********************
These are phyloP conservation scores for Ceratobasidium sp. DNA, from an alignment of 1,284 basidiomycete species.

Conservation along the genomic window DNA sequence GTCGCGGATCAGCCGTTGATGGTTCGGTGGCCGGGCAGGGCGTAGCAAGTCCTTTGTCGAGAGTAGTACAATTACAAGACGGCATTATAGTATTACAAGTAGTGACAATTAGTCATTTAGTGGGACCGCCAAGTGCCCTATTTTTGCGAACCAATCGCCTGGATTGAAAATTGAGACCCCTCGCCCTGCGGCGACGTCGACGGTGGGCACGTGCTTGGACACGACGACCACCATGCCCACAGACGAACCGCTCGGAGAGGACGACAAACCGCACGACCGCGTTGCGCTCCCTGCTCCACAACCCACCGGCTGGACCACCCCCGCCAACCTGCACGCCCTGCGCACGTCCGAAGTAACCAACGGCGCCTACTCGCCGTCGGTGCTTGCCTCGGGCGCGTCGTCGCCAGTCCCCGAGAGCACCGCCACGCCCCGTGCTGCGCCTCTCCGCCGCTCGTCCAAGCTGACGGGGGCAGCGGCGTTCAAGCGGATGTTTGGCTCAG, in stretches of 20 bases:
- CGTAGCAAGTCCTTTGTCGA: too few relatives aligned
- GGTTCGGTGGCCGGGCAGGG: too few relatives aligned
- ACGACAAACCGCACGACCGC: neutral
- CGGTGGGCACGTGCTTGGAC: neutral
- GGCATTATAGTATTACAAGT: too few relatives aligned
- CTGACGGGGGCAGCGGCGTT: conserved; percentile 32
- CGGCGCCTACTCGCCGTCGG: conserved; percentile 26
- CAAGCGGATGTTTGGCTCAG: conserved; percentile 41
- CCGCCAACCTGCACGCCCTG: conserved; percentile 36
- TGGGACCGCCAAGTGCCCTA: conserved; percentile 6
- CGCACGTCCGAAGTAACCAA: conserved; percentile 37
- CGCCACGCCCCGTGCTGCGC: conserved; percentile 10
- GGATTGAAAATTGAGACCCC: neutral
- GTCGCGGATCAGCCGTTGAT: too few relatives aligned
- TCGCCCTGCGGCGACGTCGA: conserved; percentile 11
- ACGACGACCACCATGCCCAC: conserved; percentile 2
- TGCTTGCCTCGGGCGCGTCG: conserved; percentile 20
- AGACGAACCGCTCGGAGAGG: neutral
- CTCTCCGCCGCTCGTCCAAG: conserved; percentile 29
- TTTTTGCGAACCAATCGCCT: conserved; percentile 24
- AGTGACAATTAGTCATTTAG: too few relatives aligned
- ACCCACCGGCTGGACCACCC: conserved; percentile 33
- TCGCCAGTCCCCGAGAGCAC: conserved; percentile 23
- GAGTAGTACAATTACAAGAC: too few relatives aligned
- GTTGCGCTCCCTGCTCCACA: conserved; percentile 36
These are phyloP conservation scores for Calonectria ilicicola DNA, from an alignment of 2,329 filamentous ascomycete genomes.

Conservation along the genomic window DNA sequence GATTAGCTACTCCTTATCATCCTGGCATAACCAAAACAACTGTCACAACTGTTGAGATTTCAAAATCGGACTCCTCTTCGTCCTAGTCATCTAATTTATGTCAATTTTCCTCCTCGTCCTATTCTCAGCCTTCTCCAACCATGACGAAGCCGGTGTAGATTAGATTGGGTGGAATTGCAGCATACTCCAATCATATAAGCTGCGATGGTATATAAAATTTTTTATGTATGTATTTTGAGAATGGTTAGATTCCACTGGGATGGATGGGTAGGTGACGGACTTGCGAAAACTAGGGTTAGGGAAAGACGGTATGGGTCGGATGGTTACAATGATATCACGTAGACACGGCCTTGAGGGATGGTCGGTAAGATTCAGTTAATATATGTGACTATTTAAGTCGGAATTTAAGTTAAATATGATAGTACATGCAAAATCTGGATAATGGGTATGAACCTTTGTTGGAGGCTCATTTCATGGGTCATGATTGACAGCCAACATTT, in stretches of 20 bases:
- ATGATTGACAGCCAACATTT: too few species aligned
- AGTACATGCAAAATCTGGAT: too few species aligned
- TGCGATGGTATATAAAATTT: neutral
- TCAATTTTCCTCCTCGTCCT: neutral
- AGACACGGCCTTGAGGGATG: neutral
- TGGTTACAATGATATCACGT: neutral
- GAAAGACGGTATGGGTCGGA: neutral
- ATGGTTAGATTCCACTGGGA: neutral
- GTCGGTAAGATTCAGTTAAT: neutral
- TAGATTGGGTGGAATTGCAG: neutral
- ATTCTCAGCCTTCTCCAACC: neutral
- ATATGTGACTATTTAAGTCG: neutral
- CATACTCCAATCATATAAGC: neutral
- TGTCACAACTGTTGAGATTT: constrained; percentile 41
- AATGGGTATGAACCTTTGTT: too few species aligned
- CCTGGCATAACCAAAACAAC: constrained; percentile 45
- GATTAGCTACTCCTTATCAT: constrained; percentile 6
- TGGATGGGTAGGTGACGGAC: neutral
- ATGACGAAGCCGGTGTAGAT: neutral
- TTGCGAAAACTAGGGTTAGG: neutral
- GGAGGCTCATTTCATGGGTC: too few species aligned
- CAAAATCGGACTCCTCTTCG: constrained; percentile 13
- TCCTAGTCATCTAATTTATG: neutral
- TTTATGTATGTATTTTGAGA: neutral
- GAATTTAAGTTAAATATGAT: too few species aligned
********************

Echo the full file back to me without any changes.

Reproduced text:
These are phyloP conservation scores for Ceratobasidium sp. DNA, from an alignment of 1,284 basidiomycete species.

Conservation along the genomic window DNA sequence GTCGCGGATCAGCCGTTGATGGTTCGGTGGCCGGGCAGGGCGTAGCAAGTCCTTTGTCGAGAGTAGTACAATTACAAGACGGCATTATAGTATTACAAGTAGTGACAATTAGTCATTTAGTGGGACCGCCAAGTGCCCTATTTTTGCGAACCAATCGCCTGGATTGAAAATTGAGACCCCTCGCCCTGCGGCGACGTCGACGGTGGGCACGTGCTTGGACACGACGACCACCATGCCCACAGACGAACCGCTCGGAGAGGACGACAAACCGCACGACCGCGTTGCGCTCCCTGCTCCACAACCCACCGGCTGGACCACCCCCGCCAACCTGCACGCCCTGCGCACGTCCGAAGTAACCAACGGCGCCTACTCGCCGTCGGTGCTTGCCTCGGGCGCGTCGTCGCCAGTCCCCGAGAGCACCGCCACGCCCCGTGCTGCGCCTCTCCGCCGCTCGTCCAAGCTGACGGGGGCAGCGGCGTTCAAGCGGATGTTTGGCTCAG, in stretches of 20 bases:
- CGTAGCAAGTCCTTTGTCGA: too few relatives aligned
- GGTTCGGTGGCCGGGCAGGG: too few relatives aligned
- ACGACAAACCGCACGACCGC: neutral
- CGGTGGGCACGTGCTTGGAC: neutral
- GGCATTATAGTATTACAAGT: too few relatives aligned
- CTGACGGGGGCAGCGGCGTT: conserved; percentile 32
- CGGCGCCTACTCGCCGTCGG: conserved; percentile 26
- CAAGCGGATGTTTGGCTCAG: conserved; percentile 41
- CCGCCAACCTGCACGCCCTG: conserved; percentile 36
- TGGGACCGCCAAGTGCCCTA: conserved; percentile 6
- CGCACGTCCGAAGTAACCAA: conserved; percentile 37
- CGCCACGCCCCGTGCTGCGC: conserved; percentile 10
- GGATTGAAAATTGAGACCCC: neutral
- GTCGCGGATCAGCCGTTGAT: too few relatives aligned
- TCGCCCTGCGGCGACGTCGA: conserved; percentile 11
- ACGACGACCACCATGCCCAC: conserved; percentile 2
- TGCTTGCCTCGGGCGCGTCG: conserved; percentile 20
- AGACGAACCGCTCGGAGAGG: neutral
- CTCTCCGCCGCTCGTCCAAG: conserved; percentile 29
- TTTTTGCGAACCAATCGCCT: conserved; percentile 24
- AGTGACAATTAGTCATTTAG: too few relatives aligned
- ACCCACCGGCTGGACCACCC: conserved; percentile 33
- TCGCCAGTCCCCGAGAGCAC: conserved; percentile 23
- GAGTAGTACAATTACAAGAC: too few relatives aligned
- GTTGCGCTCCCTGCTCCACA: conserved; percentile 36
These are phyloP conservation scores for Calonectria ilicicola DNA, from an alignment of 2,329 filamentous ascomycete genomes.

Conservation along the genomic window DNA sequence GATTAGCTACTCCTTATCATCCTGGCATAACCAAAACAACTGTCACAACTGTTGAGATTTCAAAATCGGACTCCTCTTCGTCCTAGTCATCTAATTTATGTCAATTTTCCTCCTCGTCCTATTCTCAGCCTTCTCCAACCATGACGAAGCCGGTGTAGATTAGATTGGGTGGAATTGCAGCATACTCCAATCATATAAGCTGCGATGGTATATAAAATTTTTTATGTATGTATTTTGAGAATGGTTAGATTCCACTGGGATGGATGGGTAGGTGACGGACTTGCGAAAACTAGGGTTAGGGAAAGACGGTATGGGTCGGATGGTTACAATGATATCACGTAGACACGGCCTTGAGGGATGGTCGGTAAGATTCAGTTAATATATGTGACTATTTAAGTCGGAATTTAAGTTAAATATGATAGTACATGCAAAATCTGGATAATGGGTATGAACCTTTGTTGGAGGCTCATTTCATGGGTCATGATTGACAGCCAACATTT, in stretches of 20 bases:
- ATGATTGACAGCCAACATTT: too few species aligned
- AGTACATGCAAAATCTGGAT: too few species aligned
- TGCGATGGTATATAAAATTT: neutral
- TCAATTTTCCTCCTCGTCCT: neutral
- AGACACGGCCTTGAGGGATG: neutral
- TGGTTACAATGATATCACGT: neutral
- GAAAGACGGTATGGGTCGGA: neutral
- ATGGTTAGATTCCACTGGGA: neutral
- GTCGGTAAGATTCAGTTAAT: neutral
- TAGATTGGGTGGAATTGCAG: neutral
- ATTCTCAGCCTTCTCCAACC: neutral
- ATATGTGACTATTTAAGTCG: neutral
- CATACTCCAATCATATAAGC: neutral
- TGTCACAACTGTTGAGATTT: constrained; percentile 41
- AATGGGTATGAACCTTTGTT: too few species aligned
- CCTGGCATAACCAAAACAAC: constrained; percentile 45
- GATTAGCTACTCCTTATCAT: constrained; percentile 6
- TGGATGGGTAGGTGACGGAC: neutral
- ATGACGAAGCCGGTGTAGAT: neutral
- TTGCGAAAACTAGGGTTAGG: neutral
- GGAGGCTCATTTCATGGGTC: too few species aligned
- CAAAATCGGACTCCTCTTCG: constrained; percentile 13
- TCCTAGTCATCTAATTTATG: neutral
- TTTATGTATGTATTTTGAGA: neutral
- GAATTTAAGTTAAATATGAT: too few species aligned